Australia today is ground zero (Ground Zero! Where nearly 3000 died!) for the climate catastrophe. Its glorious Great Barrier Reef is dying, its world-heritage rain forests are burning, its giant kelp forests have largely vanished, numerous towns have run out of water or are about to, and now the vast continent is burning on a scale never before seen.
Of course, Richard’s efforts to foment panic (the Barrier Reef is quite healthy, according to the federal environment minister; the towns hadn’t run out of water and didn’t, and anyway that’s a cyclical drought problem, far from new, and so on) are wasted if you don’t buy the climate-caused-the-fires spiel. And it’s astonishing that any reasonable individual can, given the climate alarmists’ record of inaccuracy. Look around you. Are the waves at the beach any higher? Is the water creeping further up the sand any more than you might expect from natural erosion (or receding, come to that, since erosion can work both ways)? Is it really hotter, with higher temperatures for longer, than you remember? Are storms worse, rain more rare?
Climate soothsayers do not publicise their errors of prediction, and the mainstream media, loyally, declines to hold them to account, so we tend to forget just how wrong they can be. As a reminder, here’s a vintage piece unearthed by British journalist Daniel Hannan from – once again – the Guardian, which clearly has a venerable tradition of climate hyperbole, since this example was published in 1999. The writer, one Jamie Wilson, these days the Guardian’s head of international news, warned his readers that if they didn’t get their climate act together
Spain will be ridden with malaria, the eastern Mediterranean will be as hot as the Sahara desert, flash floods will swamp parts of the American coastline and there will be almost no snow in the Alps.
This is the doomsday scenario painted in a new report on the effects of global warming on 10 of the planet’s most popular tourist destinations in the next century.
The study, commissioned by the World Wild Fund for Nature, found that profitable tourist destinations could be turned into “holiday horror stories”.
Horror stories indeed, but fiction. Just so much sound and fury; tales told by idiots, signifying nothing. The “new report” referred to, called Climate change and its impacts on tourism, was the work of – who else? – dodgy scientists at the University of East Anglia’s climatic research unit, already at it ten years before they were caught out skewing the data to make climate change more scary to the public.
Jamie gives the impression of lingering long and lovingly over his catalogue of catastrophe:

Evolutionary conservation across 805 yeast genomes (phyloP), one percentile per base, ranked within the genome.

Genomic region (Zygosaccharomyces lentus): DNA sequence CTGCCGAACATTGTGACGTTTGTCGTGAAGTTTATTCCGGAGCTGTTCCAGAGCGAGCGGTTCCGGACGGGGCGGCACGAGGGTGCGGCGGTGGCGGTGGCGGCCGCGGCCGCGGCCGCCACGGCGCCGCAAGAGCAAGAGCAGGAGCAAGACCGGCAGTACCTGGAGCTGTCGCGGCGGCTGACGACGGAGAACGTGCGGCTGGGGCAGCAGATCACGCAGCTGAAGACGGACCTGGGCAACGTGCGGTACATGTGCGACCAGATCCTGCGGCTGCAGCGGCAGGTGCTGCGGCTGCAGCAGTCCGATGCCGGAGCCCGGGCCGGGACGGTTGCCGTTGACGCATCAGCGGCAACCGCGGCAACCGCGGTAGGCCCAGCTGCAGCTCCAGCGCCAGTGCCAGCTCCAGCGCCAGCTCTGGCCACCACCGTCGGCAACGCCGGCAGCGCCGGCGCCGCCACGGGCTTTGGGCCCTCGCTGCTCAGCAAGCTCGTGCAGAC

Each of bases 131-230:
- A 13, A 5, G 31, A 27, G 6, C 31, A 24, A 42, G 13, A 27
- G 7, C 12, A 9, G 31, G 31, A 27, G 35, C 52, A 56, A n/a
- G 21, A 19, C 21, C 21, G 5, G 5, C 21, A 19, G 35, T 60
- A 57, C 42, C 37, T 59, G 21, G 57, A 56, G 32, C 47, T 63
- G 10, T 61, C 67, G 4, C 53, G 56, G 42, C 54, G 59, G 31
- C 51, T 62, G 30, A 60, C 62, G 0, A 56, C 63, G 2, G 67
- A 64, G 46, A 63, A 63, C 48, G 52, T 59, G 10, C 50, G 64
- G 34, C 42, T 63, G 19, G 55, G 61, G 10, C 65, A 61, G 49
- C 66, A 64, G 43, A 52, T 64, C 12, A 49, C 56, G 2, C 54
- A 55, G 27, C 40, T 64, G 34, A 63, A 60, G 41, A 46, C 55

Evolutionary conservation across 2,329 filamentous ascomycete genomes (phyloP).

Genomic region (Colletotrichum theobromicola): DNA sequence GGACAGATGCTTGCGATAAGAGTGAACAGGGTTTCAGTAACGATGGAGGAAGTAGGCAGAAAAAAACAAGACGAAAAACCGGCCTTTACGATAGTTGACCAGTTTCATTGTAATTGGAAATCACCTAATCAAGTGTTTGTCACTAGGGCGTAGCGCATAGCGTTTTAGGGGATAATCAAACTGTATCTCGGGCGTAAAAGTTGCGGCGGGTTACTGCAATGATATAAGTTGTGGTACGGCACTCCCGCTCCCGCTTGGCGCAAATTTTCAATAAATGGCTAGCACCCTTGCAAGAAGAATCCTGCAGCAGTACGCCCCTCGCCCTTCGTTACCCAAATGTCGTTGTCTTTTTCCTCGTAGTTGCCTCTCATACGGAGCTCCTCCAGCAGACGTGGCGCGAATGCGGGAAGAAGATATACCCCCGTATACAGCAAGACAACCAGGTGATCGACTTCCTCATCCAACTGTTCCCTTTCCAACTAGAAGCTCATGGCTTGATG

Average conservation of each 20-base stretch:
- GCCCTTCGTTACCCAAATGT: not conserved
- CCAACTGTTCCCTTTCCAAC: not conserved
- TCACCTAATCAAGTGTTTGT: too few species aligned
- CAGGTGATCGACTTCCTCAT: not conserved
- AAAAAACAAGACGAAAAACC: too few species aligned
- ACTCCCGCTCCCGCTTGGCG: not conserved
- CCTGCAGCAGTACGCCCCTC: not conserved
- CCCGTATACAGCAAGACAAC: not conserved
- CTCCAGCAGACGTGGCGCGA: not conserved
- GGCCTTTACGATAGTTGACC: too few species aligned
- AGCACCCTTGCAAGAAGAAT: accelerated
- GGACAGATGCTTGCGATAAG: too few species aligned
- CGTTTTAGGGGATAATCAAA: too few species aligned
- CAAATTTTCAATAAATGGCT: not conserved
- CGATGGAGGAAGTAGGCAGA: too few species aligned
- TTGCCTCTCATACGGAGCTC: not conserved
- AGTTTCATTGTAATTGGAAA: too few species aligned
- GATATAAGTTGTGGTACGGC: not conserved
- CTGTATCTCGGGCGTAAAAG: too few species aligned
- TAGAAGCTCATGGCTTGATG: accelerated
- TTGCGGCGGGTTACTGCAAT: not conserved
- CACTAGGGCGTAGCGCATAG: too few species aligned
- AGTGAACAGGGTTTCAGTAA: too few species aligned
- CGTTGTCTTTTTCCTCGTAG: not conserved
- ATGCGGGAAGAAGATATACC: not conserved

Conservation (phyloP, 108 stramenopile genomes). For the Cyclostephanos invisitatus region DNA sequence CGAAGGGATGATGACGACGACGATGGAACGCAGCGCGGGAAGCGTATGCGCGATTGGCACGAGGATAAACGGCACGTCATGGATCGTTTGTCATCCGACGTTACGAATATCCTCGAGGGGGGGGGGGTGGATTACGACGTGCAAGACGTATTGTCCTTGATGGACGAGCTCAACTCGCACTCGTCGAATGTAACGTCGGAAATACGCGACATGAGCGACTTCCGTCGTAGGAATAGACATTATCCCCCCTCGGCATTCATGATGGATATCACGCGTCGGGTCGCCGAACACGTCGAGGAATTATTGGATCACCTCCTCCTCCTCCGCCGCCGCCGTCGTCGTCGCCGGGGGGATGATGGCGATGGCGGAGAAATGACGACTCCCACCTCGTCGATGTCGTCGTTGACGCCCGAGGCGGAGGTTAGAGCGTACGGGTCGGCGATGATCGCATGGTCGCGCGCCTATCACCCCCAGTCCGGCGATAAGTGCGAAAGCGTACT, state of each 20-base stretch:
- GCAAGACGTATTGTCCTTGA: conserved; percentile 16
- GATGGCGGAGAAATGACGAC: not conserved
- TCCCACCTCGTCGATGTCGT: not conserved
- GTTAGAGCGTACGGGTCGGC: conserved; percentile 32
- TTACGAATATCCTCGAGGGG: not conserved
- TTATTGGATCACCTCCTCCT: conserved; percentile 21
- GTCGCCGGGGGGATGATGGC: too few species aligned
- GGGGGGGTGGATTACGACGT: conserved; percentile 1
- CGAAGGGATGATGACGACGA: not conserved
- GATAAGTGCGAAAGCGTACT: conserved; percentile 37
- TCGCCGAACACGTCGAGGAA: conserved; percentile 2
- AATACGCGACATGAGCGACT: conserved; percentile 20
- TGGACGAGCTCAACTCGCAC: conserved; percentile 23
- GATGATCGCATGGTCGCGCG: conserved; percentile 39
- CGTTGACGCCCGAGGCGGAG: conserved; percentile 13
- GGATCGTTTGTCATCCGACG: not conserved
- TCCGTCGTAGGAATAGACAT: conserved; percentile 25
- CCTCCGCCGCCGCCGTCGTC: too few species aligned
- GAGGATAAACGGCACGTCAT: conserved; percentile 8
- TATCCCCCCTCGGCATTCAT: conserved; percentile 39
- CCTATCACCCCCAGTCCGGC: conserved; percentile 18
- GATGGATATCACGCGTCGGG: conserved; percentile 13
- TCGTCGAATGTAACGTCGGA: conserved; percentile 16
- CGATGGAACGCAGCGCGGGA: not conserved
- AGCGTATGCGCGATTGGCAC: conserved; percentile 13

Winter tourism will be affected in the Alps and other European skiing destinations from the impact of less snowfall and shorter skiing seasons.
Safari holidays in east and southern Africa may also be affected as droughts and changes in temperature alter the distribution of wildlife.
And just when is this curse to come upon the world? Surprise, surprise, this year.
By 2020, visitors to the Costa del Sol could risk contracting malaria as global warming brings more frequent heatwaves, making the country a suitable habitat for malaria-bearing mosquitoes, while increases in summer temperatures to more than 40C (104F) could make parts of Turkey and Greece no-go areas in July and August.
A few enquiries elicit the reassurance that the Costa del Sol is still tolerably malaria-free, the eastern Mediterranean is still receiving vast numbers of tourists and skiing resorts in Europe this (northern) winter are crowded as usual with everywhere else either doing fine or looking forward to a bumper season.
The East Anglia data-tinkerers even spared a pre-bushfires thought for Australia.
The report says that a decline in cloud cover over Australia will increase exposure to the sun’s harmful rays, increasing the risk of sunburn and skin cancer.
It can’t increase exposure to the rays if you don’t go out in them. Anyway, whatever happened to hats and slip, slop, slap?
This prompts the thought that possibly, to return to a point of etiquette, Miss Scotter might not have approved of the practice of appearing in public semi-naked except for smearings of creams and lotions, any more than she would sanction today’s habit of disfiguring oneself like a savage with tattoos. But as an exercise in tact I hope she would give her imprimatur to the answer I have devised to my original question: by all means send your links and attachments, but put them aside for a decade or so first to see whether events will have borne them out.